Schaafsma played three years in Allen, winning three championships, two in the Central Hockey League and last year in the ECHL. He left the Americans amicably because the team lost some married housing and Schaafsma and his wife Nicole wanted to get a little closer to home in Chatham, Ontario. In fact, Americans coach Steve Martinson said he and Schaafsma talked earlier this season about how appropriate it would be if the Komets faced Allen in the playoffs.
"We know Jamie and the type of game he plays," said Americans co-captain Chad Costello before the series. "He really steps up his game in the playoffs, so you have to be aware of him on the ice."
And then there's Schaafsma's popularity with the Allen fans. There were plenty of Americans fans wearing his replica jersey for Game 3 on Thursday night, and he got dozens of hugs and high fives as he came off the ice for warm-ups. There was also a nice round of applause when Komets coach Gary Graham included Schaafsma in the starting lineup.
"I think he had some nerves last night which is to be expected," Graham sad. "He wasn't happy with his first period, but he got better as the game went on. When you played so many years and you are invested in a town like he has been in Allen, it's got to be a unique spot for him."
It's also a unique spot for the Americans' fans, because how do you all of a sudden start hating a guy whom you've seen sacrifice and lead your team to such great experiences? So many great hockey memories that have been built in Allen include Schaafsma right in the middle of them. He's always been a player who performs his best in the biggest moments, and the Americans have had a lot of huge experiences that happened with and sometimes because of Schaafsma.
"He was a very popular player here, one of the most-popular players in Allen Americans history," Allen broadcaster Tommy Daniels said. "He's a great family guy, the example you want to set for younger guys in the room. He's respected by everybody. It was tough to see him at first on the other side, but the more you get into the series, the less weird it gets. Last night was pretty emotional for them because he had a lot of fans he was pretty close to. It was almost a bit surreal."
It's also unique that Nicole and their two children also made the trip to Allen, at the urging of friends. They sat with the family of Allen star Costello on Thursday night, while dad had a little bit tougher time adjusting on the ice.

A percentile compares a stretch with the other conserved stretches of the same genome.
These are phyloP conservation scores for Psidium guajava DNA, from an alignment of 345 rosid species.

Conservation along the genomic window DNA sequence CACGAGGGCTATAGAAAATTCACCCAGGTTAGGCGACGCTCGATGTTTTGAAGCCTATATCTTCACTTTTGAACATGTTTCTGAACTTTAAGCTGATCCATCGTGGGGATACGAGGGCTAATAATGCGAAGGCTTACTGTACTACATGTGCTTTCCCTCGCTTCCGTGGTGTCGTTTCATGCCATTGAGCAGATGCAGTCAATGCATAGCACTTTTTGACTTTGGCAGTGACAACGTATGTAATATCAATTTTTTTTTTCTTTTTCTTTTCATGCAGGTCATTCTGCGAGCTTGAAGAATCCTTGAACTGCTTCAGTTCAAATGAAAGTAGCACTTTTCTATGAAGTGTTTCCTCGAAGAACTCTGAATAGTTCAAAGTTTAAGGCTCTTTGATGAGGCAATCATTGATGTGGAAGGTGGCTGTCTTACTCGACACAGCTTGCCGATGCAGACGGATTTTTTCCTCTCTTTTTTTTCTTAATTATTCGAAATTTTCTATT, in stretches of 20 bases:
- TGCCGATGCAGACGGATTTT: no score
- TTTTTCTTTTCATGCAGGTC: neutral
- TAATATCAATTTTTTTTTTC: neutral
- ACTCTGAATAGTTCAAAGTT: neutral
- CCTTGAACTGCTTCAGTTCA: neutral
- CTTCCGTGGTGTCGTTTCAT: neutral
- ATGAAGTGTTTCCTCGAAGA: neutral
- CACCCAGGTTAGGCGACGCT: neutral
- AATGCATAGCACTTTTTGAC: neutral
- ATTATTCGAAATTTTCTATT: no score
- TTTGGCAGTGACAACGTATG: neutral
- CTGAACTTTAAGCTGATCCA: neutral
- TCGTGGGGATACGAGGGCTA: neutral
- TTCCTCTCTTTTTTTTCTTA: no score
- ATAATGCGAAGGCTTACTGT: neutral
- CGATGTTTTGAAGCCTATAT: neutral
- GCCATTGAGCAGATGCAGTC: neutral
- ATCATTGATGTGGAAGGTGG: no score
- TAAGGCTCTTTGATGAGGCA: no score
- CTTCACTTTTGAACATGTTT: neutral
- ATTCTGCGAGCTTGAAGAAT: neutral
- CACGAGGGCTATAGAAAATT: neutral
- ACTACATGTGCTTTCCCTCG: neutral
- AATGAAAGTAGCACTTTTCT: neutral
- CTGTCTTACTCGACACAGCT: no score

"I don't really get too nervous for games nowadays, but yesterday I think my nerves got the best of me in the first half of the game," Schaafsma said. "Once I got settled in and got used to it, it became just like any other game. It was nice to come back here and see everyone again. It's pretty cool off the ice, too. I'm sure during the game they are yelling at me, but I tune all that out."
Imagine going from being one of the team's all-time great heroes to now being the bitter enemy, captain of the team that is trying to end the Americans' historic run. Imagine playing against all these players you became brothers with the last three years.
"If you win a championship together you never forget those guys," Schaafsma said. "That's what I want to do with these guys here in Fort Wayne. It solidifies that relationship forever."
Imagine if Colin Chin, Kaleigh Schrock or Colin Chaulk left Fort Wayne and then someday came back to play against the Komets in the playoffs. It would be an odd feeling for everyone.
"There were a lot of people saying how happy they were to see me, yelling my name and stuff," Schaafsma said. "There were people telling me to come home. I thought I'd be able to tune everything out and ignore it, but it was weird to look into the stands and see everyone smiling at me.
"I think I've had my warm reception and it might not be so warm any more. That's part of being a fan, you get to boo and cheer whomever you want. They are going to cheer for their team, and I don't take anything personally. It's a game and once the game is over, I'll still feel a lot of love from the Allen fans."
But at least this week he might not have too much luck running for mayor.
This column is the commentary of the writer and does not reflect the views or opinions of The News-Sentinel. Email Blake Sebring at email@example.com.?